In July of 1960, General Curtis LeMay attended a 4th of July party where a Colt salesman put three watermelons on a firing range at distances of 50, 100 and 150 yards. He then gave General LeMay an AR-15 and some loaded magazines. Hitting watermelons was apparently all it took to impress LeMay. Although he is said to have ordered 80,000 of them on the spot, that order was held up for a couple of years, dwindling to 8500, which was delayed a few times until May of 1962. This is how the AR-15 got its start as America's service rifle/carbine.
AR-15s are widely used for self-defense, and also for target shooting and hunting. What they are not used for very often is crime: only 1% of gun homicides.
Dick's Sporting Goods recently banned the sale of AR-15 type firearms in their stores. How stupendously bizarre for Dick's (or anyone else) to thoughtlessly ignore the 99%.
Dick's Sporting Goods is blatantly dishonest and opportunistic. If they were sincere about not wanting to sell AR-15s, now suddenly a bad thing, they would humbly offer full refunds on all AR-15s, magazines, accessories and ammunition they have profitably sold over the years. No chance of that. They are happy to keep the money from sales that they now, hypocritically, think should be banned. Captain Obvious knows that they only call for a ban on things they no longer sell. How just too convenient is that?
What is referred to as a "gun problem" or "epidemic" clearly is not. According to the New York Times, over 60% of firearms fatalities are suicides. If you think this is a problem, all you have to do is persuade people not to kill themselves and roughly two-thirds of the problem is gone. AR-15's are rarely used in suicide, for that matter, either.\uc0\u8232 \u8232 What is dishonest is not recognizing that guns are used for lawful self-defense 750,000 times, or more, per year. Criminologist Gary Kleck (Professor of criminology and criminal justice at Florida State University) puts the number above 2,000,000.
Kleck's work shows an estimated 2.2 to 2.5 million defensive gun uses (DGU) happen in the U.S. every year. That is less than 1% of the guns owned in the United States and the Kleck/Gertz study found that 76% of the defensive gun uses did not involve firing the weapons. In 1997, NSPOF projected 4.7 million DGU per year by 1.5 million individuals, after weighting to eliminate false positives.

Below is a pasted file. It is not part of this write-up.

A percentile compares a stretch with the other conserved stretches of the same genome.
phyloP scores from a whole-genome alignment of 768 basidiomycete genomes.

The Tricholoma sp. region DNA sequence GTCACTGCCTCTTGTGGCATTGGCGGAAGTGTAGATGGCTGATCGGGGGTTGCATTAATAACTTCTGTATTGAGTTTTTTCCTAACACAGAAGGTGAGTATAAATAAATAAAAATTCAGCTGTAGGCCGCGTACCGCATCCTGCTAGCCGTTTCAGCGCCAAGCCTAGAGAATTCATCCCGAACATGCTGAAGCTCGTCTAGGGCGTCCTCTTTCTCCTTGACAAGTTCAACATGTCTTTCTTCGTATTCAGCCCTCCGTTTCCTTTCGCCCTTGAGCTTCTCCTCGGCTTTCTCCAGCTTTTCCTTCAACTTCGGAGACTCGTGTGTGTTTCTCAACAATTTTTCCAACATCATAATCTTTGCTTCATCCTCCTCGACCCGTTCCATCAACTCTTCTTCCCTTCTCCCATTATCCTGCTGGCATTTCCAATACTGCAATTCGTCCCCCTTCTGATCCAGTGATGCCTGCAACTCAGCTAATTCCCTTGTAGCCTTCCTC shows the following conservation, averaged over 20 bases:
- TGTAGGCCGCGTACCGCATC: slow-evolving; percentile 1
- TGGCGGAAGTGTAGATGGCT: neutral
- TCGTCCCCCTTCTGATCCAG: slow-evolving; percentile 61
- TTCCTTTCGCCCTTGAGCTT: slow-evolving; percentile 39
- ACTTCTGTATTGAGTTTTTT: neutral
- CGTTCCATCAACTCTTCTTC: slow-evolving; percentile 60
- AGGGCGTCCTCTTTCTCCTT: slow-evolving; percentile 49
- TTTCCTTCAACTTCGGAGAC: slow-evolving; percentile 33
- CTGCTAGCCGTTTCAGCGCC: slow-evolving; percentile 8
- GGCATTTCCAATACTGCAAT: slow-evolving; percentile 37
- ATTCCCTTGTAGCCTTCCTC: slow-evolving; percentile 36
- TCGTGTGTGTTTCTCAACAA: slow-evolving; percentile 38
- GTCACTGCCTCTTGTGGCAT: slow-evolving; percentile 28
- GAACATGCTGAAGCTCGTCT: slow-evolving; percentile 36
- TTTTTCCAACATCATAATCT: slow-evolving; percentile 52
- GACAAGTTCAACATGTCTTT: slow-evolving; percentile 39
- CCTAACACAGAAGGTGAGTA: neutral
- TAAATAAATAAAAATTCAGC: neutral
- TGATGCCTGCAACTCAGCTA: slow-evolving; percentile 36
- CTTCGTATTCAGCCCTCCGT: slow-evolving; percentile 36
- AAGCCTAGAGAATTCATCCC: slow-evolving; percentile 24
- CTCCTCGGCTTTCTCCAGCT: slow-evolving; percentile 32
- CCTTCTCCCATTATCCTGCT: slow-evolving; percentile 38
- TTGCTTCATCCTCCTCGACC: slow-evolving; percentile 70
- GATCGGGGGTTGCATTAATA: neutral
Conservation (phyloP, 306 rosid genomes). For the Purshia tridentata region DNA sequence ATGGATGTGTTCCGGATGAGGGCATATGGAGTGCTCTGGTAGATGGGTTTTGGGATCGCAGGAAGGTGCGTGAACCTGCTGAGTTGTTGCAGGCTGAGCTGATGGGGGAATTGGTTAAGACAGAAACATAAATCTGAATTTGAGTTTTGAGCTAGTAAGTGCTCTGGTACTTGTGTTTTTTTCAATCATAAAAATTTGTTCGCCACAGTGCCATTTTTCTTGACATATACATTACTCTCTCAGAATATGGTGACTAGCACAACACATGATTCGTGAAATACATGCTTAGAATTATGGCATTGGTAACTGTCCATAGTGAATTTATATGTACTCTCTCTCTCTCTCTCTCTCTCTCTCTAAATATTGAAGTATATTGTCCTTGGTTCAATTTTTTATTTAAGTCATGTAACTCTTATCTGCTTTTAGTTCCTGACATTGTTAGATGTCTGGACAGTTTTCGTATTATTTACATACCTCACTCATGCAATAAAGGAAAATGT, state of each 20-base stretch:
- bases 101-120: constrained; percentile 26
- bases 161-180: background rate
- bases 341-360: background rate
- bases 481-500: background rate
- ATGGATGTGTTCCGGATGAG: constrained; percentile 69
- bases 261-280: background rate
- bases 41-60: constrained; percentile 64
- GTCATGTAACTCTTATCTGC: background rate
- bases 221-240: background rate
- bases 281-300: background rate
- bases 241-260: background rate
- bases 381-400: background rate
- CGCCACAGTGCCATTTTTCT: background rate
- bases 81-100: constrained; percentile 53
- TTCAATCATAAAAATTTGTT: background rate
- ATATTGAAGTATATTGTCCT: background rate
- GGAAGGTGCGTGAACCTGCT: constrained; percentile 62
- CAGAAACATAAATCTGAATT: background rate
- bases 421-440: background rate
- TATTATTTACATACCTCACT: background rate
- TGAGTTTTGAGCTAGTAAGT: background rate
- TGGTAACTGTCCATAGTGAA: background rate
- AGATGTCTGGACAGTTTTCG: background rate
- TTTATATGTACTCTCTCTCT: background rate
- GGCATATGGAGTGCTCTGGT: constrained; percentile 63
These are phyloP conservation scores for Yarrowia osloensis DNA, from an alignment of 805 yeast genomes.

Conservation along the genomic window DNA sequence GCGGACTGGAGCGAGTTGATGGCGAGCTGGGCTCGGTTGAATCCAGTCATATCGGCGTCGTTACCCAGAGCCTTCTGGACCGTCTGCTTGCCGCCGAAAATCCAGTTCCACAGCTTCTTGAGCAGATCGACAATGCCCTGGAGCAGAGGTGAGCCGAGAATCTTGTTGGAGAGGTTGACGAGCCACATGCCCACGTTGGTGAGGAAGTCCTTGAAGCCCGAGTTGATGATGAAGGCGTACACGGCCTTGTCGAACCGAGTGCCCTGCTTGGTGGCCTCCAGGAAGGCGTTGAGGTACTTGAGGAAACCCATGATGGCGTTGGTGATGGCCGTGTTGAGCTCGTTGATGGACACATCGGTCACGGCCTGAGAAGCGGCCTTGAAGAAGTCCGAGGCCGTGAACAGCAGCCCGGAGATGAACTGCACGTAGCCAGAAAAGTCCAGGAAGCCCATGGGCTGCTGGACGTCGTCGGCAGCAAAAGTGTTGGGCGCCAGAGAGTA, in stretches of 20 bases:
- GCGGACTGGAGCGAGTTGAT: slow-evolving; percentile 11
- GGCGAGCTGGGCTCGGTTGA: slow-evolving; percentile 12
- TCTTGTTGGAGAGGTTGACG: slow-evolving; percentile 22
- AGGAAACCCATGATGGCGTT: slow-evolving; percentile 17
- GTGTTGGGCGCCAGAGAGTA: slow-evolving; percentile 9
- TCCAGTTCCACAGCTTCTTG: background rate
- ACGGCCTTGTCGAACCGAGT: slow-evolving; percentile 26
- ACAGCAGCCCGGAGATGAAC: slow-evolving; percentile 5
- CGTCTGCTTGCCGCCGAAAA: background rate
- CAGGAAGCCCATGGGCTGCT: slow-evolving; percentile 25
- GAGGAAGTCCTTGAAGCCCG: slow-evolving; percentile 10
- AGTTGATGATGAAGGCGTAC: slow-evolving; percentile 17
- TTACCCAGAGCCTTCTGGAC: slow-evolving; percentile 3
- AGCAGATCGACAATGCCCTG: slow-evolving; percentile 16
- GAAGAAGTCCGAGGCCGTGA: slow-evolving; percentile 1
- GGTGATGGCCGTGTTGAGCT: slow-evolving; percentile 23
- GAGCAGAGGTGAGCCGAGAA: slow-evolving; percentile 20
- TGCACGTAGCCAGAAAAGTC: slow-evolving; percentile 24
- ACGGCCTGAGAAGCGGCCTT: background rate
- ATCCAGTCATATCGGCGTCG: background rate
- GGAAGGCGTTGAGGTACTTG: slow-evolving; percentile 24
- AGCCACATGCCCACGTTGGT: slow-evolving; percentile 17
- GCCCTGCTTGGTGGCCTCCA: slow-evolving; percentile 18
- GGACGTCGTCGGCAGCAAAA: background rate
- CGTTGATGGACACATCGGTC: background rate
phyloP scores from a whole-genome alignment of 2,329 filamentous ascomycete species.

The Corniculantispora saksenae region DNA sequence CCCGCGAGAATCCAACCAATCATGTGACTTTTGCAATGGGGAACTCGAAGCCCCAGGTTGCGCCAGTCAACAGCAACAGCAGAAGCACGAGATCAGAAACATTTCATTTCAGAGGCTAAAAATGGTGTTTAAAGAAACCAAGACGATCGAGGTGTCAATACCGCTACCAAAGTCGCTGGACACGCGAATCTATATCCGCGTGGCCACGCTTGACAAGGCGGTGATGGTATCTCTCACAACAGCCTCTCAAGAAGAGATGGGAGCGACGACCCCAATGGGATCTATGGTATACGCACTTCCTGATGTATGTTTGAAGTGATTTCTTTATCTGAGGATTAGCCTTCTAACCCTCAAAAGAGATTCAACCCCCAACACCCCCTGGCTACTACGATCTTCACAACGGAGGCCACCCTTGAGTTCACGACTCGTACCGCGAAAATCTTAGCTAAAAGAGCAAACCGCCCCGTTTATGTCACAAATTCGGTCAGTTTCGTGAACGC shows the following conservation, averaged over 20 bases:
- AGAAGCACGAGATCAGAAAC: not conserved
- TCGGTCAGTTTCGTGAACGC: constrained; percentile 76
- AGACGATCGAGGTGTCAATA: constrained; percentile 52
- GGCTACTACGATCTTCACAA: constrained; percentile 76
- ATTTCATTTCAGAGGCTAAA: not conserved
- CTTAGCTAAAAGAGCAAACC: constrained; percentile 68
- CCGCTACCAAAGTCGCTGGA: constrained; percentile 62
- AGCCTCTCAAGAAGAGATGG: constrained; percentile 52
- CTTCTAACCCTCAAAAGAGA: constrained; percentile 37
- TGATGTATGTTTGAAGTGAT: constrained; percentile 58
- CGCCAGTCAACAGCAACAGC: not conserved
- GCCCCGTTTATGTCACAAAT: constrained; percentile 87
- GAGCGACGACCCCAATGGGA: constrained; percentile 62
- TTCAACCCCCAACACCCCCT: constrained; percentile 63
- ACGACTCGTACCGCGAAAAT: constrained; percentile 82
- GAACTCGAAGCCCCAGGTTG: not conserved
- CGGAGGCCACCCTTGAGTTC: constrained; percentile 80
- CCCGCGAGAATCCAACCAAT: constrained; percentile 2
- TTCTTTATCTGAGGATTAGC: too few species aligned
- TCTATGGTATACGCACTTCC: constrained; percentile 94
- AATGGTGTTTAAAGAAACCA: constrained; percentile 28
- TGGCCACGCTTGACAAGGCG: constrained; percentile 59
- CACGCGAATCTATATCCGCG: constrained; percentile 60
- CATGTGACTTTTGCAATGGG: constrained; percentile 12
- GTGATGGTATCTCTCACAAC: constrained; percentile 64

If you want to take away AR-15s and other semi-automatic carbines from legal owners who use them for self-defense, innocent people will die. That primarily means younger, female and older folks, who may have trouble operating handguns and cannot easily handle high recoil firearms, such as shotguns, but can and do use AR-15s, Mini-14s and the like confidently and competently.
Take away AR-15s from the single mother, the young, the old, the frail and you have turned them into victims and have legislated away their ability to defend themselves. Nor are women only concerned about the ability to defend themselves in the home.
One example is Cook County, Illinois. African American women in Cook County had the sharpest growth, 67% from 2014 to 2016, of any demographic receiving concealed carry permits in Cook County, based on applicants who disclosed both their race and gender.
If you like the idea of single mothers and their children becoming victims, take away their legally owned AR-15's and 30 round magazines. You have just made the world a safer place . . . for criminals.
Copyright 2018 by Randy Wakeman. All rights reserved.